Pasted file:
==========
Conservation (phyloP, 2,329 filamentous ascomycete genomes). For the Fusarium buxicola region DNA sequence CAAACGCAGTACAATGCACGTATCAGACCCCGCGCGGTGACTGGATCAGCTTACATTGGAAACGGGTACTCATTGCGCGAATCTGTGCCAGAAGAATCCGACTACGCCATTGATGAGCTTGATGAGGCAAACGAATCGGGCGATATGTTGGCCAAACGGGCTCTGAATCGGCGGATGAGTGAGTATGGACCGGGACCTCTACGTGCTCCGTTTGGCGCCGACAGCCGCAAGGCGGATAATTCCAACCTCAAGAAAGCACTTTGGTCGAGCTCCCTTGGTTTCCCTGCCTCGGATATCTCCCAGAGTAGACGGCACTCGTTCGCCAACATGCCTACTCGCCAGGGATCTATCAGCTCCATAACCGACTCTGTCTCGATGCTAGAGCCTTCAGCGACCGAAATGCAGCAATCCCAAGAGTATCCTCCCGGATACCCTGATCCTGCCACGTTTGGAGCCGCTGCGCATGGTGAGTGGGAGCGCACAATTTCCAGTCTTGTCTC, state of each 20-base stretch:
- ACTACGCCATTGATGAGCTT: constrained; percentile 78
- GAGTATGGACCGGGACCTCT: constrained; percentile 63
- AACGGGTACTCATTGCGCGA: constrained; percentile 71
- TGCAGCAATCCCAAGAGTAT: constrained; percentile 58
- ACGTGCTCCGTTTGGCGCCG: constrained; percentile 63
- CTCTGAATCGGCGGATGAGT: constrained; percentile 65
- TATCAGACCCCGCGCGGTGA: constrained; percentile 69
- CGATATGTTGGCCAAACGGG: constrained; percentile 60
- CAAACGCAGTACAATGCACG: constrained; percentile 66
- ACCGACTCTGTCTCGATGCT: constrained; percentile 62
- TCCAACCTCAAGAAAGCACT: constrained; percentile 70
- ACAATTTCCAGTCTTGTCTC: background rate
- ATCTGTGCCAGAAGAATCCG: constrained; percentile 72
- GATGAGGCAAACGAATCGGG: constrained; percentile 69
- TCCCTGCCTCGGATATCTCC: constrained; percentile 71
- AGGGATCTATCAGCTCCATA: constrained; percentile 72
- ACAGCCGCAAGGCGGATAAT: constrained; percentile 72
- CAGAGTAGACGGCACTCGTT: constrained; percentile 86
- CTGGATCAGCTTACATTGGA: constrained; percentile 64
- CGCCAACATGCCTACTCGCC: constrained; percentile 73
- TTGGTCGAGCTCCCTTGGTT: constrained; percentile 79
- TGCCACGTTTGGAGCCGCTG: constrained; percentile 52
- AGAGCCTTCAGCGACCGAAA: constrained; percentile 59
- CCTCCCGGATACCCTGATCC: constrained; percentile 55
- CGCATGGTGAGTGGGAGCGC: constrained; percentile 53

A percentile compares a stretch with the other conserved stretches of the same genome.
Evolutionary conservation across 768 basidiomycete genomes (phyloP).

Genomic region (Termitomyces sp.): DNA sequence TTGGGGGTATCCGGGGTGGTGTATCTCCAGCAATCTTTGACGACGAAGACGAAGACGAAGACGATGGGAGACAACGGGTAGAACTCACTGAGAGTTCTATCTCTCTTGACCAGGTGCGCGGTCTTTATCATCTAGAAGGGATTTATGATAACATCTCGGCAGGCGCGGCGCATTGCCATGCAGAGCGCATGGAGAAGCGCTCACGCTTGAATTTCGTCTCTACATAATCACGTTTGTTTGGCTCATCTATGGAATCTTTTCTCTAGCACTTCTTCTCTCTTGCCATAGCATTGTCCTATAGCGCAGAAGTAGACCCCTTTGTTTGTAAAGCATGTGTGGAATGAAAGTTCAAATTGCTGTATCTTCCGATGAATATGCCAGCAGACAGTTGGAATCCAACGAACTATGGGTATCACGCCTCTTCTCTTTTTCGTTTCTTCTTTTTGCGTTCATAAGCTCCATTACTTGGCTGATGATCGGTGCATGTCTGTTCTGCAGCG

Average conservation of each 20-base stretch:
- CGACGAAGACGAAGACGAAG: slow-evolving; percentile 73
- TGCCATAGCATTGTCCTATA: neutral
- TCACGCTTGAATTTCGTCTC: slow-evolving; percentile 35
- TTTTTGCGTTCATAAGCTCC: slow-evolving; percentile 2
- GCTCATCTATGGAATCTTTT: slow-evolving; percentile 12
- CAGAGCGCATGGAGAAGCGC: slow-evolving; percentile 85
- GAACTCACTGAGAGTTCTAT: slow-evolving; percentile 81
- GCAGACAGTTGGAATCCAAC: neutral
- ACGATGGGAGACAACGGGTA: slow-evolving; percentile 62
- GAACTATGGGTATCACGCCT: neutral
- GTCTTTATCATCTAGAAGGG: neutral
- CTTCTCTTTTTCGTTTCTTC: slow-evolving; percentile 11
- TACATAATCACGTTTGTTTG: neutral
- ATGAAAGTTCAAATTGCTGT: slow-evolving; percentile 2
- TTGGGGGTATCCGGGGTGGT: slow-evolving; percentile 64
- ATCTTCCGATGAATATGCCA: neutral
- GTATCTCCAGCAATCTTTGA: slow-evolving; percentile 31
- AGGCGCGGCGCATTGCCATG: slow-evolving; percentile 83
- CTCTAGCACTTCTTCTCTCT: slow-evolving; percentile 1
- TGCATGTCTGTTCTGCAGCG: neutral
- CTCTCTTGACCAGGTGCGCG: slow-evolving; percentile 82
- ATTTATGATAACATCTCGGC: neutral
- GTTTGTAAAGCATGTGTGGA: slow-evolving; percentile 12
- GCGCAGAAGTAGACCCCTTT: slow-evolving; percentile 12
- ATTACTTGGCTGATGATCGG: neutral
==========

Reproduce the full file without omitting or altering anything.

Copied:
Conservation (phyloP, 2,329 filamentous ascomycete genomes). For the Fusarium buxicola region DNA sequence CAAACGCAGTACAATGCACGTATCAGACCCCGCGCGGTGACTGGATCAGCTTACATTGGAAACGGGTACTCATTGCGCGAATCTGTGCCAGAAGAATCCGACTACGCCATTGATGAGCTTGATGAGGCAAACGAATCGGGCGATATGTTGGCCAAACGGGCTCTGAATCGGCGGATGAGTGAGTATGGACCGGGACCTCTACGTGCTCCGTTTGGCGCCGACAGCCGCAAGGCGGATAATTCCAACCTCAAGAAAGCACTTTGGTCGAGCTCCCTTGGTTTCCCTGCCTCGGATATCTCCCAGAGTAGACGGCACTCGTTCGCCAACATGCCTACTCGCCAGGGATCTATCAGCTCCATAACCGACTCTGTCTCGATGCTAGAGCCTTCAGCGACCGAAATGCAGCAATCCCAAGAGTATCCTCCCGGATACCCTGATCCTGCCACGTTTGGAGCCGCTGCGCATGGTGAGTGGGAGCGCACAATTTCCAGTCTTGTCTC, state of each 20-base stretch:
- ACTACGCCATTGATGAGCTT: constrained; percentile 78
- GAGTATGGACCGGGACCTCT: constrained; percentile 63
- AACGGGTACTCATTGCGCGA: constrained; percentile 71
- TGCAGCAATCCCAAGAGTAT: constrained; percentile 58
- ACGTGCTCCGTTTGGCGCCG: constrained; percentile 63
- CTCTGAATCGGCGGATGAGT: constrained; percentile 65
- TATCAGACCCCGCGCGGTGA: constrained; percentile 69
- CGATATGTTGGCCAAACGGG: constrained; percentile 60
- CAAACGCAGTACAATGCACG: constrained; percentile 66
- ACCGACTCTGTCTCGATGCT: constrained; percentile 62
- TCCAACCTCAAGAAAGCACT: constrained; percentile 70
- ACAATTTCCAGTCTTGTCTC: background rate
- ATCTGTGCCAGAAGAATCCG: constrained; percentile 72
- GATGAGGCAAACGAATCGGG: constrained; percentile 69
- TCCCTGCCTCGGATATCTCC: constrained; percentile 71
- AGGGATCTATCAGCTCCATA: constrained; percentile 72
- ACAGCCGCAAGGCGGATAAT: constrained; percentile 72
- CAGAGTAGACGGCACTCGTT: constrained; percentile 86
- CTGGATCAGCTTACATTGGA: constrained; percentile 64
- CGCCAACATGCCTACTCGCC: constrained; percentile 73
- TTGGTCGAGCTCCCTTGGTT: constrained; percentile 79
- TGCCACGTTTGGAGCCGCTG: constrained; percentile 52
- AGAGCCTTCAGCGACCGAAA: constrained; percentile 59
- CCTCCCGGATACCCTGATCC: constrained; percentile 55
- CGCATGGTGAGTGGGAGCGC: constrained; percentile 53

A percentile compares a stretch with the other conserved stretches of the same genome.
Evolutionary conservation across 768 basidiomycete genomes (phyloP).

Genomic region (Termitomyces sp.): DNA sequence TTGGGGGTATCCGGGGTGGTGTATCTCCAGCAATCTTTGACGACGAAGACGAAGACGAAGACGATGGGAGACAACGGGTAGAACTCACTGAGAGTTCTATCTCTCTTGACCAGGTGCGCGGTCTTTATCATCTAGAAGGGATTTATGATAACATCTCGGCAGGCGCGGCGCATTGCCATGCAGAGCGCATGGAGAAGCGCTCACGCTTGAATTTCGTCTCTACATAATCACGTTTGTTTGGCTCATCTATGGAATCTTTTCTCTAGCACTTCTTCTCTCTTGCCATAGCATTGTCCTATAGCGCAGAAGTAGACCCCTTTGTTTGTAAAGCATGTGTGGAATGAAAGTTCAAATTGCTGTATCTTCCGATGAATATGCCAGCAGACAGTTGGAATCCAACGAACTATGGGTATCACGCCTCTTCTCTTTTTCGTTTCTTCTTTTTGCGTTCATAAGCTCCATTACTTGGCTGATGATCGGTGCATGTCTGTTCTGCAGCG

Average conservation of each 20-base stretch:
- CGACGAAGACGAAGACGAAG: slow-evolving; percentile 73
- TGCCATAGCATTGTCCTATA: neutral
- TCACGCTTGAATTTCGTCTC: slow-evolving; percentile 35
- TTTTTGCGTTCATAAGCTCC: slow-evolving; percentile 2
- GCTCATCTATGGAATCTTTT: slow-evolving; percentile 12
- CAGAGCGCATGGAGAAGCGC: slow-evolving; percentile 85
- GAACTCACTGAGAGTTCTAT: slow-evolving; percentile 81
- GCAGACAGTTGGAATCCAAC: neutral
- ACGATGGGAGACAACGGGTA: slow-evolving; percentile 62
- GAACTATGGGTATCACGCCT: neutral
- GTCTTTATCATCTAGAAGGG: neutral
- CTTCTCTTTTTCGTTTCTTC: slow-evolving; percentile 11
- TACATAATCACGTTTGTTTG: neutral
- ATGAAAGTTCAAATTGCTGT: slow-evolving; percentile 2
- TTGGGGGTATCCGGGGTGGT: slow-evolving; percentile 64
- ATCTTCCGATGAATATGCCA: neutral
- GTATCTCCAGCAATCTTTGA: slow-evolving; percentile 31
- AGGCGCGGCGCATTGCCATG: slow-evolving; percentile 83
- CTCTAGCACTTCTTCTCTCT: slow-evolving; percentile 1
- TGCATGTCTGTTCTGCAGCG: neutral
- CTCTCTTGACCAGGTGCGCG: slow-evolving; percentile 82
- ATTTATGATAACATCTCGGC: neutral
- GTTTGTAAAGCATGTGTGGA: slow-evolving; percentile 12
- GCGCAGAAGTAGACCCCTTT: slow-evolving; percentile 12
- ATTACTTGGCTGATGATCGG: neutral